Saudi Arabia eyes India to enhance its oil technology
Saudi Arabia has decided to take advantage of strong ties with India and its proximity to the region to seek technological assistance to support a massive expansion drive by its state oil operator, the company said yesterday.
Saudi Aramco, the world's largest oil producing firm, said it had set up a company in New Delhi to oversee increased imports of oil equipment and expertise for its expansion projects in crude oil, refining and petrochemicals.
"Saudi Aramco underlined its commitment to India not only as a growing market for oil and gas, but also as a leading source of goods, equipment and expertise by opening a new Aramco Overseas Company (AOC) office," the oil firm said.
It said the new company, launched on January 19 would focus on the companies involved in manufacturing and contracting material for Saudi Aramco, "creating significant opportunities for Indian businesses".
"There is a tremendous scope for us to do more, and I am confident that this office will allow us to further strengthen the bonds of cooperation already established and identify new ones," said Abdulrahman Al Wuhaib, Saudi Aramco's Senior Vice-President of Operations Services, who opened the office.
He noted that India, a major importer of oil from Saudi Arabia and other Gulf countries, is one of the kingdom's most important trading partners and a key supplier of skilled labour.
"Taking into consideration India's phenomenal economic growth and development, both India and the Saudi Arabia – the world's largest supplier of energy – are movers and shapers of trends that will determine the world's future energy outlook," he said.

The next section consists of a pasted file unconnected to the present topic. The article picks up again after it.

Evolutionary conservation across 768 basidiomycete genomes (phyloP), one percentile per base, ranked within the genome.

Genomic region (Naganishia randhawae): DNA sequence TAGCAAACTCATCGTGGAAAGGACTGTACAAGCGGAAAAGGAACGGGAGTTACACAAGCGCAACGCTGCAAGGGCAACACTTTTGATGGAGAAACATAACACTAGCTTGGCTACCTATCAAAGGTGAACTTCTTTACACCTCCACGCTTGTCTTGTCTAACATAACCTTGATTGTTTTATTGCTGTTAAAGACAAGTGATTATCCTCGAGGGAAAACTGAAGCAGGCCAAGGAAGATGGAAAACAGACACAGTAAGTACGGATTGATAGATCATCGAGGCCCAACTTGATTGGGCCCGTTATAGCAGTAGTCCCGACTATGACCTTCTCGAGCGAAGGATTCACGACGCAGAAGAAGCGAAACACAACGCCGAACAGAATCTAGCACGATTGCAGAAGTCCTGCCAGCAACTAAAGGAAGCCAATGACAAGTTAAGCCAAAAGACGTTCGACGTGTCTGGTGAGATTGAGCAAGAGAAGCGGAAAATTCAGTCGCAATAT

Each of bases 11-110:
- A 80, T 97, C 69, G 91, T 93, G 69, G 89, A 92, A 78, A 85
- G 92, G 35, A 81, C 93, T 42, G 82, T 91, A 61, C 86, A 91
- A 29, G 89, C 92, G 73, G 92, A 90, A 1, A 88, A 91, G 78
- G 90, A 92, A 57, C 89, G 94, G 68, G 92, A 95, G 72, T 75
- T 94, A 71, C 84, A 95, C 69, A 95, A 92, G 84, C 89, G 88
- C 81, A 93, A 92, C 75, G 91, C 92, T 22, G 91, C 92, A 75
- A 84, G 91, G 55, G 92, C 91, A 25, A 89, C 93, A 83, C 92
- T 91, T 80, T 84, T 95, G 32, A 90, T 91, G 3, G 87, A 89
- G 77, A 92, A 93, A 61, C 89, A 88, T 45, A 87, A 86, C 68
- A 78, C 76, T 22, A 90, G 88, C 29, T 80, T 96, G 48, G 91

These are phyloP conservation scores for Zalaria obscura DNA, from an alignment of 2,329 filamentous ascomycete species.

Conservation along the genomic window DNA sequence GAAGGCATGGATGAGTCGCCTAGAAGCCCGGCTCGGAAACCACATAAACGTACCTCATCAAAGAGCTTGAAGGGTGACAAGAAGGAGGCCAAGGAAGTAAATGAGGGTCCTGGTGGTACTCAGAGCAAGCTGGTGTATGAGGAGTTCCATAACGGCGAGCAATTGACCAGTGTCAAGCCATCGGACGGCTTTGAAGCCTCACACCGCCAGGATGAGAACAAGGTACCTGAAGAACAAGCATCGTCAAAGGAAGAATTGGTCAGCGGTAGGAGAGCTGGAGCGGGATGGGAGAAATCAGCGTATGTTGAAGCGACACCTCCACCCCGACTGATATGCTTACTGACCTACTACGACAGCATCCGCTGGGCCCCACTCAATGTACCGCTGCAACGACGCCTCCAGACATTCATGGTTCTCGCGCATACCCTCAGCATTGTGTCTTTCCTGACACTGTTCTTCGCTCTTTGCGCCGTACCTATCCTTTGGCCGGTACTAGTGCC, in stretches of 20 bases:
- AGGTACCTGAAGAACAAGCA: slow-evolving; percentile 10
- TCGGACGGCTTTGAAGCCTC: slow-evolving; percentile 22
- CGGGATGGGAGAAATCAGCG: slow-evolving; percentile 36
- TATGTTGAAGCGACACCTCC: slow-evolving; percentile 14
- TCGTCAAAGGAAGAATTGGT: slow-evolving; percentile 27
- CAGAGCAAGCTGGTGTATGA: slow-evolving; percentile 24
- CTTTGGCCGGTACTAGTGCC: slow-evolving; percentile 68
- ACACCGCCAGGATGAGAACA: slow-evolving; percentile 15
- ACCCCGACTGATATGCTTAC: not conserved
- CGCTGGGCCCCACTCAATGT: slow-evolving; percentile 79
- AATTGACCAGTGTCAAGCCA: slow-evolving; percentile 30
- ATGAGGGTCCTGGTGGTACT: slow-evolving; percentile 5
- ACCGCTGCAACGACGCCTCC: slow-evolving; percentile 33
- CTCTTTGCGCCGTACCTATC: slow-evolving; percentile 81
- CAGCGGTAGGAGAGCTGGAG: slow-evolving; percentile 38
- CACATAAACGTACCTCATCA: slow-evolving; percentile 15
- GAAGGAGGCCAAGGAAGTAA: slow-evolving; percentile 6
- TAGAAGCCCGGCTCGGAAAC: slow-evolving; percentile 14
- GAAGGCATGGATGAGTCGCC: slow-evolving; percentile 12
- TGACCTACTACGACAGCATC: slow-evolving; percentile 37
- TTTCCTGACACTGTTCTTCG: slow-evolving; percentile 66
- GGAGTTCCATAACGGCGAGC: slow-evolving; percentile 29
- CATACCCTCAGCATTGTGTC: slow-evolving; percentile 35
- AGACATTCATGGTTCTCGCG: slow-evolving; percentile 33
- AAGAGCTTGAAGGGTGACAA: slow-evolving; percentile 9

In another statement published on Aramco's website, another company official said India's proximity to the oil-rich Gulf would allow companies from the Subcontinent to play a key part in meeting Saudi Arabia's development needs.
"India's proximity to the Arabian Peninsula gives its companies the chance to play a major role in Saudi Aramco's continued capital developments and in kingdom's landmark projects the enterprise is carrying out on behalf of Saudi Aramco by supplying materials, equipment, knowledge and technology," said Saudi Aramco Vice-President for Material Supply Munir Al Rafie.
AOC Managing Director Ahmed Alzayyat stressed that the opportunities would depend on the "ability of Indian businesses to meet the company's stringent quality requirements and the ability to offer competitive pricing".
"Saudi Aramco maintains the highest standards in construction. This office will allow us to identify and assess manufacturer capability and performance, concentrating on material supply for the company's strategic commodities and detailing the steps that potential partners need to take to qualify as a supplier."
The office is located in Gurgaon, the industrial district of India's capital city New Delhi, and falls directly under the responsibility of AOC's purchasing, logistics and contracting manager for Europe and the Far East.
Saudi Arabia is already one of the world's largest markets for Indian products, with its imports standing at around $4.5 billion (Dh16.5bn) during 2008-2009 fiscal year.
The kingdom's exports to India peaked at nearly $18.6bn in the same period mainly because of a surge in crude prices as India is a key importer of Saudi crude. Bilateral trade is set to surge in the coming years as India is projected to sharply increase its hydrocarbon imports from the kingdom.
In a recent lecture in Abu Dhabi, an Indian minister said New Delhi is seeking an enduring relationship with Saudi Arabia and the other GCC nations involving stable oil supplies in the long term and investment in the subcontinent.
Minister of External Affairs Pranab Mukherjee said it was time for the GCC countries to shift their emphasis from Western markets towards India and other Eastern nations, mainly to the fast growing economies in Asia.
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